Dementia is a pretty broad and general term. In this article, we will talk about what causes dementia, and the risk factors that are responsible for 40% of all cases. Let’s get started.
What Causes Dementia?
Dementia is caused by abnormal changes in the brain. These changes trigger a decline in a person’s thinking skills or cognitive abilities. And, as mentioned, it is severe enough to affect a person’s daily life and independent function significantly.
Around 60-80% of dementia cases are caused by Alzheimer’s disease. 5-10% are caused by microscopic bleeding and blood vessel blockage in the brain. This is referred to as Vascular dementia, and it is the second most common cause.
On the other hand, there is also what’s known as mixed dementia, which is caused by brain changes of multiple types of dementia simultaneously. However, there are many more conditions that cause symptoms of dementia.
9 Dementia Risk Factors
- Excessive Exposure to Air Pollution
- Brain & Head Injuries
- Excessive Alcohol Consumption
- Physical Inactivity
- Social Isolation
- Mid-life Hypertension
- Mid-life Obesity
According to a new research, excessive exposure to air pollution, sustaining brain injuries, and excessive alcohol consumption can also increase the risk of dementia.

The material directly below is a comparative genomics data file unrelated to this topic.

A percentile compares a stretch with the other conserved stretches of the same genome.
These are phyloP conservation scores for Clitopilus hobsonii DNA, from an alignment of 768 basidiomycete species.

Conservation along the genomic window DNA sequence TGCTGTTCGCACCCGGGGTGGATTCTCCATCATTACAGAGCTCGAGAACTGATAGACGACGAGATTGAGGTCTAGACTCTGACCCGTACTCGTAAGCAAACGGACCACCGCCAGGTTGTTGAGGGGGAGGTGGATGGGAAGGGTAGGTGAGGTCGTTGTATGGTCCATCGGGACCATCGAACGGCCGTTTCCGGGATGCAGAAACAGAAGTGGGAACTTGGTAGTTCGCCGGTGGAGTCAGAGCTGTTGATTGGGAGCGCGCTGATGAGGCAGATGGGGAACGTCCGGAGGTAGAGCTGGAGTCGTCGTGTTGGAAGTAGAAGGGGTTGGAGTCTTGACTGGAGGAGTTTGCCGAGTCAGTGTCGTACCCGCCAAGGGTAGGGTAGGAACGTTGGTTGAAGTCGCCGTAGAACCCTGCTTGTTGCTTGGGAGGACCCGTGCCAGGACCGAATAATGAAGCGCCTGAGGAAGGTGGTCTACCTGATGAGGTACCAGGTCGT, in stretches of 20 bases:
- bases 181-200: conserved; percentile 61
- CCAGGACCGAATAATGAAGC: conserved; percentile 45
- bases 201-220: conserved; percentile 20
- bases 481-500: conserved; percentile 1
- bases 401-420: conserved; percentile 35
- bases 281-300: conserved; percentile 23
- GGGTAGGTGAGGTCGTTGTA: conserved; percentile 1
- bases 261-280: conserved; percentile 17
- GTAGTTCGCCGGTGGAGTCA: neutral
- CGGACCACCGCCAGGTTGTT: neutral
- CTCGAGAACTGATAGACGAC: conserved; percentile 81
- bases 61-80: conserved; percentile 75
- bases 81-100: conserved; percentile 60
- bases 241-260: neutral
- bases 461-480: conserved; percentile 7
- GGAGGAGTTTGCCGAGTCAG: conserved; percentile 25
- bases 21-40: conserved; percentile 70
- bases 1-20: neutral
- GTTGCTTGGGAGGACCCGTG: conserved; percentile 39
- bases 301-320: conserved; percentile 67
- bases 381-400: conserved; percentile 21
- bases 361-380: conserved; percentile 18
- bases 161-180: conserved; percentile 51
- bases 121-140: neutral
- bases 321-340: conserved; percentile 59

Experts believe that these three mentioned above are some of the avoidable behaviors that are responsible for approximately 40% of all dementia cases.
Dr. Gill Livingston is the lead author of the research, and an esteemed professor of psychiatry of older people at the University College London. According to the doctor, a lot of dementia is potentially preventable.
The research gives a lot of individuals hope of not developing dementia. And it also helps change things for the society and families affected by this.
According to Livingston and his team, around 3% of all dementia cases are caused by mid-life head injuries. Additionally, there are 2% that are caused by exposure to air pollution late in life. Another 1% is caused by excessive mid-life alcohol consumption.
This percentage is likely to multiply over the coming decades, according to the research. Moreover, mid-life hearing loss and smoking in later life are also believed to be risk factors.
There are, of course, lesser risk factors such as depression, physical inactivity, social isolation, mid-life hypertension, mid-life obesity and diabetes.
It is important to keep these risk factors in mind, especially if you are in your mid-life. In our next article, we will discuss how to prevent dementia, and the 9 expert recommendations.